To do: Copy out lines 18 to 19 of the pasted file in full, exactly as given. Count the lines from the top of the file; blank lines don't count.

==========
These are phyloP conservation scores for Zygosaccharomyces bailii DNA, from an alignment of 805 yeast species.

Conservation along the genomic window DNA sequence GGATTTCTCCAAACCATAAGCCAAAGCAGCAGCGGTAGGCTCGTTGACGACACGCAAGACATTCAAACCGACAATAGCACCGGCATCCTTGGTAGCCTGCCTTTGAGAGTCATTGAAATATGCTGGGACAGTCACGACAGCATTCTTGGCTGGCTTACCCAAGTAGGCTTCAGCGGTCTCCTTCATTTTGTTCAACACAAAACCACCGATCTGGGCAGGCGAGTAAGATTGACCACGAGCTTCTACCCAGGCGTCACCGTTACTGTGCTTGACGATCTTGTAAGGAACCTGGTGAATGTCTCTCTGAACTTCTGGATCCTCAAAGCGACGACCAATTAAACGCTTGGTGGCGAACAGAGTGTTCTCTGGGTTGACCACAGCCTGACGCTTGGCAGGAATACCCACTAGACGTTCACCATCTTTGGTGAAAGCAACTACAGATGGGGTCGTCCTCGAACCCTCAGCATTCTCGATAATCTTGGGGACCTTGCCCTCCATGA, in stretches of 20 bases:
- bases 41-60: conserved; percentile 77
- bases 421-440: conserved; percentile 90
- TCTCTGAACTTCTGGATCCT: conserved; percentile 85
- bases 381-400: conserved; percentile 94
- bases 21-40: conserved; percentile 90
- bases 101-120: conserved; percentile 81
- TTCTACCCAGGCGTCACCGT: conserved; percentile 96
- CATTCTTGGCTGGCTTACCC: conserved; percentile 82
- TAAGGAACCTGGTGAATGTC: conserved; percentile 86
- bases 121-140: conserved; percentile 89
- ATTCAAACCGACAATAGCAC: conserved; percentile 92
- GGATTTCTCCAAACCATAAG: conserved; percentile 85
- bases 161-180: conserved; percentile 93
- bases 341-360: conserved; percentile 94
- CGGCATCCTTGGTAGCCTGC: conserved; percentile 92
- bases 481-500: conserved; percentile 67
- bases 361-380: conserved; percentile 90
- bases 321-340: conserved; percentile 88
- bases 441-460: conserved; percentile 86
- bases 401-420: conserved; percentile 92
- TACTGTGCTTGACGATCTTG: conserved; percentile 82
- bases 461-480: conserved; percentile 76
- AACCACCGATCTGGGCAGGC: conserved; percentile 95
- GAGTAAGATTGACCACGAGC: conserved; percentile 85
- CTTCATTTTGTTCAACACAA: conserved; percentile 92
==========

- bases 481-500: conserved; percentile 67
- bases 361-380: conserved; percentile 90